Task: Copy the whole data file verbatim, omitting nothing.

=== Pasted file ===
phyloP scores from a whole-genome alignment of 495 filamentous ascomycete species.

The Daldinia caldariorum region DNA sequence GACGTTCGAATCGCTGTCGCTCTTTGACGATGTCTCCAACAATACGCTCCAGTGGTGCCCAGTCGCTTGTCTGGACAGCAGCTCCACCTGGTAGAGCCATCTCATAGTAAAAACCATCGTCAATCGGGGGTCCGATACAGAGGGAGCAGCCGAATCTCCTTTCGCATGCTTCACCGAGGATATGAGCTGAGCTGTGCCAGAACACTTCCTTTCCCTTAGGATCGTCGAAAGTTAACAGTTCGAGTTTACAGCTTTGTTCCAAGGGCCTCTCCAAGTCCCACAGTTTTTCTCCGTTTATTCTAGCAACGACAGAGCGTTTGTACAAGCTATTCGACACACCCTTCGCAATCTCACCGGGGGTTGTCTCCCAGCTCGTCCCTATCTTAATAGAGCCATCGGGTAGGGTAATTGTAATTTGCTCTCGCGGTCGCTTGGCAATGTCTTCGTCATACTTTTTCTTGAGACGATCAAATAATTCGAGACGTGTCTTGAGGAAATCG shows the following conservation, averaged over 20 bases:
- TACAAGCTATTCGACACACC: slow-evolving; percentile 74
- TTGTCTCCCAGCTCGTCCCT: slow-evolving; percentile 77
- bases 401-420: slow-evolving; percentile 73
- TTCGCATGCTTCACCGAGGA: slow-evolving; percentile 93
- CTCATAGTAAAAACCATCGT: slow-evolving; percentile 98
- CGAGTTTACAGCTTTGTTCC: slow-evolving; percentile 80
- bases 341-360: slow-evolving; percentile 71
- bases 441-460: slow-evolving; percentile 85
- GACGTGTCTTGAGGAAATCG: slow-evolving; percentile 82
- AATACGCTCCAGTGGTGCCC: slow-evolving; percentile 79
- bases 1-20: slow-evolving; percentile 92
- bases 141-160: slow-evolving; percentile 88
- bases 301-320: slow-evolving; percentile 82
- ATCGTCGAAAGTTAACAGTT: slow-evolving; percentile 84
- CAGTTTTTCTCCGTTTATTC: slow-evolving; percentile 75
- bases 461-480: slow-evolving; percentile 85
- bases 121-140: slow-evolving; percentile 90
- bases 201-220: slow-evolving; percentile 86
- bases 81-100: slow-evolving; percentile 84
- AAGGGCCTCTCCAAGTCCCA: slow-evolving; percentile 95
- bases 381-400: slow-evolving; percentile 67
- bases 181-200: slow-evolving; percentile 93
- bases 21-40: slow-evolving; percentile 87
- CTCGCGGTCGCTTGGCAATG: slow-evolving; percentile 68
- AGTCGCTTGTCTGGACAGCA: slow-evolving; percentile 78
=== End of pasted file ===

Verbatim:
phyloP scores from a whole-genome alignment of 495 filamentous ascomycete species.

The Daldinia caldariorum region DNA sequence GACGTTCGAATCGCTGTCGCTCTTTGACGATGTCTCCAACAATACGCTCCAGTGGTGCCCAGTCGCTTGTCTGGACAGCAGCTCCACCTGGTAGAGCCATCTCATAGTAAAAACCATCGTCAATCGGGGGTCCGATACAGAGGGAGCAGCCGAATCTCCTTTCGCATGCTTCACCGAGGATATGAGCTGAGCTGTGCCAGAACACTTCCTTTCCCTTAGGATCGTCGAAAGTTAACAGTTCGAGTTTACAGCTTTGTTCCAAGGGCCTCTCCAAGTCCCACAGTTTTTCTCCGTTTATTCTAGCAACGACAGAGCGTTTGTACAAGCTATTCGACACACCCTTCGCAATCTCACCGGGGGTTGTCTCCCAGCTCGTCCCTATCTTAATAGAGCCATCGGGTAGGGTAATTGTAATTTGCTCTCGCGGTCGCTTGGCAATGTCTTCGTCATACTTTTTCTTGAGACGATCAAATAATTCGAGACGTGTCTTGAGGAAATCG shows the following conservation, averaged over 20 bases:
- TACAAGCTATTCGACACACC: slow-evolving; percentile 74
- TTGTCTCCCAGCTCGTCCCT: slow-evolving; percentile 77
- bases 401-420: slow-evolving; percentile 73
- TTCGCATGCTTCACCGAGGA: slow-evolving; percentile 93
- CTCATAGTAAAAACCATCGT: slow-evolving; percentile 98
- CGAGTTTACAGCTTTGTTCC: slow-evolving; percentile 80
- bases 341-360: slow-evolving; percentile 71
- bases 441-460: slow-evolving; percentile 85
- GACGTGTCTTGAGGAAATCG: slow-evolving; percentile 82
- AATACGCTCCAGTGGTGCCC: slow-evolving; percentile 79
- bases 1-20: slow-evolving; percentile 92
- bases 141-160: slow-evolving; percentile 88
- bases 301-320: slow-evolving; percentile 82
- ATCGTCGAAAGTTAACAGTT: slow-evolving; percentile 84
- CAGTTTTTCTCCGTTTATTC: slow-evolving; percentile 75
- bases 461-480: slow-evolving; percentile 85
- bases 121-140: slow-evolving; percentile 90
- bases 201-220: slow-evolving; percentile 86
- bases 81-100: slow-evolving; percentile 84
- AAGGGCCTCTCCAAGTCCCA: slow-evolving; percentile 95
- bases 381-400: slow-evolving; percentile 67
- bases 181-200: slow-evolving; percentile 93
- bases 21-40: slow-evolving; percentile 87
- CTCGCGGTCGCTTGGCAATG: slow-evolving; percentile 68
- AGTCGCTTGTCTGGACAGCA: slow-evolving; percentile 78